Leadership Letters
Leadership Letters

Writings on Christian leadership and leader development by Malcolm Webber

October 2004
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Security in Christ and Leadership

Malcolm WebberMalcolm Webber

The most central and important characteristic of a healthy leader is a strong personal relationship with Jesus Christ. Servant leaders lead out of a deep and abiding security in Christ. Abusive leaders, however, usually are very insecure. There are other reasons why certain leaders become abusive, but insecurity is one of the main ones – especially in the church.

Spiritual leadership must be the natural expression of the divine calling. It must not be for the purpose of proving to everyone else – or even to the leader himself – that the leader possesses the calling.

How can you tell which you are?

In true leadership, the purpose is the central issue. In abusive leadership, the person of the leader becomes the central issue.

How can you tell which you are?

The servant leader truly serves his people by leading them in such a way that their best interests are served and they find fulfillment. The essence of abusive leadership, however, is that the leader uses the followers for his own selfish purposes.

Even as I please all men in all things, not seeking mine own profit, but the profit of many, that they may be saved. (1 Cor. 10:33)

…the Son of Man did not come to be served, but to serve, and to give his life as a ransom for many. (Mark 10:45)

The servant leader will articulate a vision that serves the interests of the whole organization. Seeing himself as fundamentally equal with his followers, he will lead in a non-self-aggrandizing manner, and he will actively empower and develop his people. The abusive leader, on the other hand, is domineering and narcissistic. He has high needs for power, driven in part by his own personal lack of peace and security in Christ, and will promote goals that reflect his own self-interests. He will play on his followers’ needs as a means to achieve his own interests (Acts 20:30). He will largely disregard the feelings of others, and will demand unquestioning obedience and dependence in his followers.

How can you tell which you are?

The abusive leader will frequently emphasize identification with, and devotion to, himself over a more straightforward embracing of the values and goals he is ostensibly promoting.

For we do not preach ourselves, but Jesus Christ as Lord, and ourselves as your servants for Jesus’ sake. (2 Cor. 4:5)

How can you tell which you are?

Regarding vision, problems occur when domineering leaders possess an exaggerated sense of the opportunities for their vision, when they grossly underestimate the resources necessary for its accomplishment, or when they seriously underestimate the obstacles that stand in the way of its fulfillment. In addition, visions often fail when they reflect largely the leader’s needs rather than the legitimate needs and aspirations of his constituents. A self-absorbed leader may also be unable to recognize fundamental shifts occurring within or around his organization that demand redirection of the vision.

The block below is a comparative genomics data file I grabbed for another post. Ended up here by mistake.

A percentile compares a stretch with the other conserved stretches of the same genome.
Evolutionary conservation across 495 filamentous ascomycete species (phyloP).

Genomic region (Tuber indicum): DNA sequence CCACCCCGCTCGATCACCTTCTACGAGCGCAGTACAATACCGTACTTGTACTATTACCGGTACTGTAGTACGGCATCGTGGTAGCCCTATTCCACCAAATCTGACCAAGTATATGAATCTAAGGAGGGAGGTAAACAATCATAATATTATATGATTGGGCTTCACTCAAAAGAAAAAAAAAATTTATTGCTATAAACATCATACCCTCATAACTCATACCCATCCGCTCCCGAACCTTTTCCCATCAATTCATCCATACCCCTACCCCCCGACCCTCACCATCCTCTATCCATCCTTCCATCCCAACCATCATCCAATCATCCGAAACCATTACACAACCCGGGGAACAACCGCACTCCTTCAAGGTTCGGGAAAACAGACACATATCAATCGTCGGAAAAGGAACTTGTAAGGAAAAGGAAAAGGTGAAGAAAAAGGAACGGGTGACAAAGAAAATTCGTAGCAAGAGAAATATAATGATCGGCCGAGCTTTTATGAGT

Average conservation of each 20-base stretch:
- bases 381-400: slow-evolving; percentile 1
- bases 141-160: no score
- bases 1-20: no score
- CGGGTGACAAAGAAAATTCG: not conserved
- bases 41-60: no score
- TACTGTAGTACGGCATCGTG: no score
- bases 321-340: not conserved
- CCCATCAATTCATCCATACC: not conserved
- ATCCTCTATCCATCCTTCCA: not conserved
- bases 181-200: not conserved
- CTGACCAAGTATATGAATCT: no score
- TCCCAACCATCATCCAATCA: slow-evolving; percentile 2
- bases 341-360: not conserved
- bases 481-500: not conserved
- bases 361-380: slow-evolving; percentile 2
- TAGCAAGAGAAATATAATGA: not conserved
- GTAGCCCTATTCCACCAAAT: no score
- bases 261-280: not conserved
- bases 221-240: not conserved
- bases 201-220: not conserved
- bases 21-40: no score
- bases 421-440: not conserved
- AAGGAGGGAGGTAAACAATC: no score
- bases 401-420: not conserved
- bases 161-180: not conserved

Abusive leaders are prone to exaggerated self-descriptions and claims for their visions, which can mislead their followers. For example, they may present information that makes their visions appear more feasible or appealing than they are in reality. They may screen out looming problems or foster an illusion of control when things actually are out of control. In these ways abusive leaders manipulate, and ultimately take advantage of, their followers.

Organizations led by such leaders, inevitably fail to achieve these lofty visions. Frequently this results in the people becoming bitter and disillusioned and vowing to never commit themselves to a leader again: “I was used once, but never again!”

Some abusive leaders cause dysfunctional rivalries by promoting antagonistic “in” and “out” groups within their organization – usually the distinction is the issue of extreme “loyalty” to themselves personally (This sometimes happens within a family with husband and wife vying for the loyalty of the children). One hallmark of the abusive leader is absolutist polarizing rhetoric, drawing his followers together against the perceived “enemy.”

Other abusive leaders create excessive dependence on themselves and then alternate between idealizing and devaluing dependent subordinates – particularly those who report directly to them.

How can you tell which you are?

Domineering leaders often have a difficult time developing successors. They simply enjoy “center stage” too much to share it. Sometimes they will have a “puppet” understudy, but to find a replacement who is a genuine peer may be too threatening for such narcissistic leaders.

The root and fruit of both healthy and abusive leadership are summarized in the following table:

The Healthy Leader The Abusive Leader

Our next Letter will look at the role of insecure followers .

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